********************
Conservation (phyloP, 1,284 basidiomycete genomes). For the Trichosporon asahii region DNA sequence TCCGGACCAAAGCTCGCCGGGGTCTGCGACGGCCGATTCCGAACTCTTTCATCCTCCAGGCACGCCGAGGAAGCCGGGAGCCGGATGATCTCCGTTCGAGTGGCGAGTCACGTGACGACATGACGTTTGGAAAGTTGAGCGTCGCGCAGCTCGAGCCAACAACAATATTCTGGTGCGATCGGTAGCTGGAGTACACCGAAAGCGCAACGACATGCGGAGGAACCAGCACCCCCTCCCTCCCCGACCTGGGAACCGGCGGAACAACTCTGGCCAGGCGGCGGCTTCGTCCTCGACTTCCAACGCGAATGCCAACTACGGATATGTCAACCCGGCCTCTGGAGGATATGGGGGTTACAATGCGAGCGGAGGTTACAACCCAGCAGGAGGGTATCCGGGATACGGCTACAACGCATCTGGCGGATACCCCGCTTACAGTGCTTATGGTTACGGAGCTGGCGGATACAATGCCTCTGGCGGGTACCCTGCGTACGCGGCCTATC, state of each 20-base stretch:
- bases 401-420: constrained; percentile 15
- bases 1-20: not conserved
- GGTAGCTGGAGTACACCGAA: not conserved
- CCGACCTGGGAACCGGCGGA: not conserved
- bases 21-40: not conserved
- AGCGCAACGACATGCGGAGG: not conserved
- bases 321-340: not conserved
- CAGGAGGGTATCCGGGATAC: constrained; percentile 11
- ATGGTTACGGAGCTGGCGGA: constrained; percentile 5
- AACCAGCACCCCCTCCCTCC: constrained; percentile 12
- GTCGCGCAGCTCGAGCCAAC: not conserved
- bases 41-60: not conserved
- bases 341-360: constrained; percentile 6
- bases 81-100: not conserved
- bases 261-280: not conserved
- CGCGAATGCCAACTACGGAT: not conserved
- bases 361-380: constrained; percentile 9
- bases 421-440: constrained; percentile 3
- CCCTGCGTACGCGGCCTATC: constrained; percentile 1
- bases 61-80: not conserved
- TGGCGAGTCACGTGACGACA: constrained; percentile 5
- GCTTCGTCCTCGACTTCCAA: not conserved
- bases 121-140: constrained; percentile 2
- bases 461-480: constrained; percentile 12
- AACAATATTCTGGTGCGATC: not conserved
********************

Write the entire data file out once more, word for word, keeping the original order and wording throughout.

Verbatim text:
Conservation (phyloP, 1,284 basidiomycete genomes). For the Trichosporon asahii region DNA sequence TCCGGACCAAAGCTCGCCGGGGTCTGCGACGGCCGATTCCGAACTCTTTCATCCTCCAGGCACGCCGAGGAAGCCGGGAGCCGGATGATCTCCGTTCGAGTGGCGAGTCACGTGACGACATGACGTTTGGAAAGTTGAGCGTCGCGCAGCTCGAGCCAACAACAATATTCTGGTGCGATCGGTAGCTGGAGTACACCGAAAGCGCAACGACATGCGGAGGAACCAGCACCCCCTCCCTCCCCGACCTGGGAACCGGCGGAACAACTCTGGCCAGGCGGCGGCTTCGTCCTCGACTTCCAACGCGAATGCCAACTACGGATATGTCAACCCGGCCTCTGGAGGATATGGGGGTTACAATGCGAGCGGAGGTTACAACCCAGCAGGAGGGTATCCGGGATACGGCTACAACGCATCTGGCGGATACCCCGCTTACAGTGCTTATGGTTACGGAGCTGGCGGATACAATGCCTCTGGCGGGTACCCTGCGTACGCGGCCTATC, state of each 20-base stretch:
- bases 401-420: constrained; percentile 15
- bases 1-20: not conserved
- GGTAGCTGGAGTACACCGAA: not conserved
- CCGACCTGGGAACCGGCGGA: not conserved
- bases 21-40: not conserved
- AGCGCAACGACATGCGGAGG: not conserved
- bases 321-340: not conserved
- CAGGAGGGTATCCGGGATAC: constrained; percentile 11
- ATGGTTACGGAGCTGGCGGA: constrained; percentile 5
- AACCAGCACCCCCTCCCTCC: constrained; percentile 12
- GTCGCGCAGCTCGAGCCAAC: not conserved
- bases 41-60: not conserved
- bases 341-360: constrained; percentile 6
- bases 81-100: not conserved
- bases 261-280: not conserved
- CGCGAATGCCAACTACGGAT: not conserved
- bases 361-380: constrained; percentile 9
- bases 421-440: constrained; percentile 3
- CCCTGCGTACGCGGCCTATC: constrained; percentile 1
- bases 61-80: not conserved
- TGGCGAGTCACGTGACGACA: constrained; percentile 5
- GCTTCGTCCTCGACTTCCAA: not conserved
- bases 121-140: constrained; percentile 2
- bases 461-480: constrained; percentile 12
- AACAATATTCTGGTGCGATC: not conserved